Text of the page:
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Original Issue

For The Record

DIED Of cardiac arrest, Marco Pantani, 34, the last cyclist other
than Lance Armstrong to win the Tour de France, in 1998. Often
racing with a bandanna on his head and hoops in his ears, the
lithe Italian was nicknamed "the Pirate." One of the sport's best
climbers, he never got to defend his title after being thrown out
of the 1999 Giro d'Italia when a blood test raised suspicions of
doping. He went into seclusion for a year, but returned to the
Tour de France in 2000. During a mountain stage that year
Armstrong, who was leading overall, pulled up at the finish line
to let Pantani win. Pantani took offense, adding fuel to a
rivalry that reached a low in '02 when Pantani said of Armstrong
and his battle with testicular cancer, "He is a great rider but
not a great champion. He's clever at making the most of his
sickness." Pantani finished a strong 14th in last May's Giro but
later entered a treatment center for depression. Though several
bottles of antidepressants were found in the hotel room where
Pantani's body was found, investigators ruled out suicide.

DECLARED That his injured groin will sideline him all year, Red
Wings goalie Dominik Hasek. He played just 14 games this season
after coming out of retirement to sign a one-year, $6 million
contract with Detroit and bump the team's $8 million-a-year
goalie, Curtis Joseph, to the bench. Hasek's announcement came
three days after a series of workouts with Wings goaltending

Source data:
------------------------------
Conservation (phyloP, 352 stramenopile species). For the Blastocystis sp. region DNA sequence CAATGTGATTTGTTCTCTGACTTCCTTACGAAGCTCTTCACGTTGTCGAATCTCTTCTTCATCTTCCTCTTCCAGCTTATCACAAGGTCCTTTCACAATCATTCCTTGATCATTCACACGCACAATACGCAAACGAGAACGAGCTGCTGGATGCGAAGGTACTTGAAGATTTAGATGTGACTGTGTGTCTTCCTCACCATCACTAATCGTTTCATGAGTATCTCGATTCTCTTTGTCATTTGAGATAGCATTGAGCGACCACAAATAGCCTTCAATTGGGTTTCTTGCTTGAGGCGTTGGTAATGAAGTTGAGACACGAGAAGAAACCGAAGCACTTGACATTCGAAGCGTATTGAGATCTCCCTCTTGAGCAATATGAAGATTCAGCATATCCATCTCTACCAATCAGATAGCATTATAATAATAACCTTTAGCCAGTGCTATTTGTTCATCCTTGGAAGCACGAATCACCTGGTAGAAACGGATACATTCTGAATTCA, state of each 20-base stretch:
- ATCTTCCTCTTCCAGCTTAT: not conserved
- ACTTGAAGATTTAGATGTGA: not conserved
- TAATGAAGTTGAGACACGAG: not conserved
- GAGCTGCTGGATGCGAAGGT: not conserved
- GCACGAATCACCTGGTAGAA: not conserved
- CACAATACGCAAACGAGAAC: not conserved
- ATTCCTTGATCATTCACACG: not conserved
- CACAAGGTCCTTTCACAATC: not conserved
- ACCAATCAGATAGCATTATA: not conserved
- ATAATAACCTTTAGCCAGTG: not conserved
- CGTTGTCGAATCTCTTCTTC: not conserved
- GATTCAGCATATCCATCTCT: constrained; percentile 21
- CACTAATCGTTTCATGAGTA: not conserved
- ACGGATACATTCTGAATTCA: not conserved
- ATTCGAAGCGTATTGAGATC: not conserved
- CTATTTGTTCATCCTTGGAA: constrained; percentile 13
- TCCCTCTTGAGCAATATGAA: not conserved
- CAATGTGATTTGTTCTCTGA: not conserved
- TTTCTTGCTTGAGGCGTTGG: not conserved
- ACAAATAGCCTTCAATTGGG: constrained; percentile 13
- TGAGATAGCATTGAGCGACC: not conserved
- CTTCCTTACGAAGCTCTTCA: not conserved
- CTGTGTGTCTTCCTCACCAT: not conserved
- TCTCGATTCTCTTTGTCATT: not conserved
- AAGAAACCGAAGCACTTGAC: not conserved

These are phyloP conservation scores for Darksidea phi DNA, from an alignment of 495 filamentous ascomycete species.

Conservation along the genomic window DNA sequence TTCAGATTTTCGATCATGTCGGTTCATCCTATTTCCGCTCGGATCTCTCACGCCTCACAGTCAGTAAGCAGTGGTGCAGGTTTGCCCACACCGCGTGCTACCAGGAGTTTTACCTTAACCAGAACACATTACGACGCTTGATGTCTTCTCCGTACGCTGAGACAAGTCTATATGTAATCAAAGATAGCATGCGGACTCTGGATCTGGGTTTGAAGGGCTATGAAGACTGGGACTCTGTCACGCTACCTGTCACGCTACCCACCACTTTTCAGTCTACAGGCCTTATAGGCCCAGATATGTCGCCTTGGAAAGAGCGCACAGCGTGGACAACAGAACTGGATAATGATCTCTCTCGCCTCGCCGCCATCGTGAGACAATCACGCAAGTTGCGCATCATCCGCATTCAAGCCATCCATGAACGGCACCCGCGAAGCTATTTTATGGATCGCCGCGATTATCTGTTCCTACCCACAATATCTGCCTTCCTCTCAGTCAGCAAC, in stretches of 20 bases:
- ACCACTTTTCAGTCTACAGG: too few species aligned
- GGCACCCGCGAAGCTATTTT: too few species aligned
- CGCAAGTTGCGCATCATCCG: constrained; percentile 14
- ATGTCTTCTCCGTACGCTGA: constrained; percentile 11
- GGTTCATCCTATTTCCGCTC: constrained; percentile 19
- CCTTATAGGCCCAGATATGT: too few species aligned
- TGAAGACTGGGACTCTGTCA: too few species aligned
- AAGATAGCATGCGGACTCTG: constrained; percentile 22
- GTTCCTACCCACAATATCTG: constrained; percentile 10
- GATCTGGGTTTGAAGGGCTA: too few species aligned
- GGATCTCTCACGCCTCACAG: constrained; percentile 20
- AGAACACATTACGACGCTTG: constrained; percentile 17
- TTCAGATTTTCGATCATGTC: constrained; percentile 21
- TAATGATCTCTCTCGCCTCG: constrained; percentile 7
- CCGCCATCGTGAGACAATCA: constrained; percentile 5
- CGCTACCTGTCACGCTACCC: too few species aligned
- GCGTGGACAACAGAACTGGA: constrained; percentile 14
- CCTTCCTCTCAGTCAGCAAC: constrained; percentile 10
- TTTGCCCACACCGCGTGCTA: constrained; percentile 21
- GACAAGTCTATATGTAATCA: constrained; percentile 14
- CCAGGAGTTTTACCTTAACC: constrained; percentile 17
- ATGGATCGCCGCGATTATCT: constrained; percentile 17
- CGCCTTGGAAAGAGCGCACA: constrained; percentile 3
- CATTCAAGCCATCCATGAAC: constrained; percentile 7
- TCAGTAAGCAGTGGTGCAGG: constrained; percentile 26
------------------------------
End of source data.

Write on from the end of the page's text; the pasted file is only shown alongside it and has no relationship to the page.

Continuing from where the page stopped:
coach Jim Bedard, who said, "[Hasek] passed all the tests."
Nonetheless, the six-time Vezina Trophy winner, who last played
on Dec. 8, decided he wasn't able to return. Before the season
Detroit tried to trade Joseph, who had signed a three-year deal
when Hasek retired after leading Detroit to the 2002 title. The
two stars didn't converse all season, and third-stringer Manny
Legace was given the dressing stall between them, earning him the
nickname "Jimmy Buffer." "Strange," Red Wings captain Steve
Yzerman said of Hasek's announcement. "I don't really know what
to say about the whole situation. It's very unusual. Puzzling."

INDICTED On charges of steroid peddling and money laundering,
Barry Bonds's trainer Greg Anderson, track coach Remi Korchemny,
and Victor Conte Jr. and James Valente, officials at BALCO, the
California lab at the center of the government's probe. According
to the indictment, investigators inspected letters, e-mail and
surveillance tape that show criminal activity and implicate as
yet unnamed athletes. (Numerous athletes connected to Conte or
BALCO, including Bonds, Yankee Jason Giambi, track star Marion
Jones and several NFLers, testified before a grand jury in this
case.) "Illegal steroid use calls into question not only the
integrity of the athletes who use them, but also the integrity of
the sports that those athletes play," said Attorney General John
Ashcroft. "We have not limited prosecution in this setting to
those who are being prosecuted today."

OFFERED By the Philadelphia Daily News, a $1,000 reward for the
head of the Phillie Phanatic, which was stolen at the team's Feb.
6 charity auction. Longtime Phanatic Tom Burgoyne took off the
costume when he went on a break and stashed it in an unlocked
room. He returned 30 minutes later to find the mammoth
head--valued at $3,000--missing. Burgoyne, 37, described the AWOL
appendage as having a "long snout, tongue, eyes, green fur and a
little bit of body odor." The Daily News has offered the reward
with no questions asked. "Frankly," the paper wrote in its plea
on Feb. 11, "we wouldn't know what to ask anyway."


COLOR PHOTO: JOHN IACONO (PHILLIE PHANATIC) $1,000 REWARD "THE PHANATIC'S HEAD" STOLEN DURING a Feb. 5 charityauction when longtime Phanatic Tom Burgoyne took off the costumeand stashed it in an unlocked room. He returned 30 minutes laterto to find it missing and it has yet to be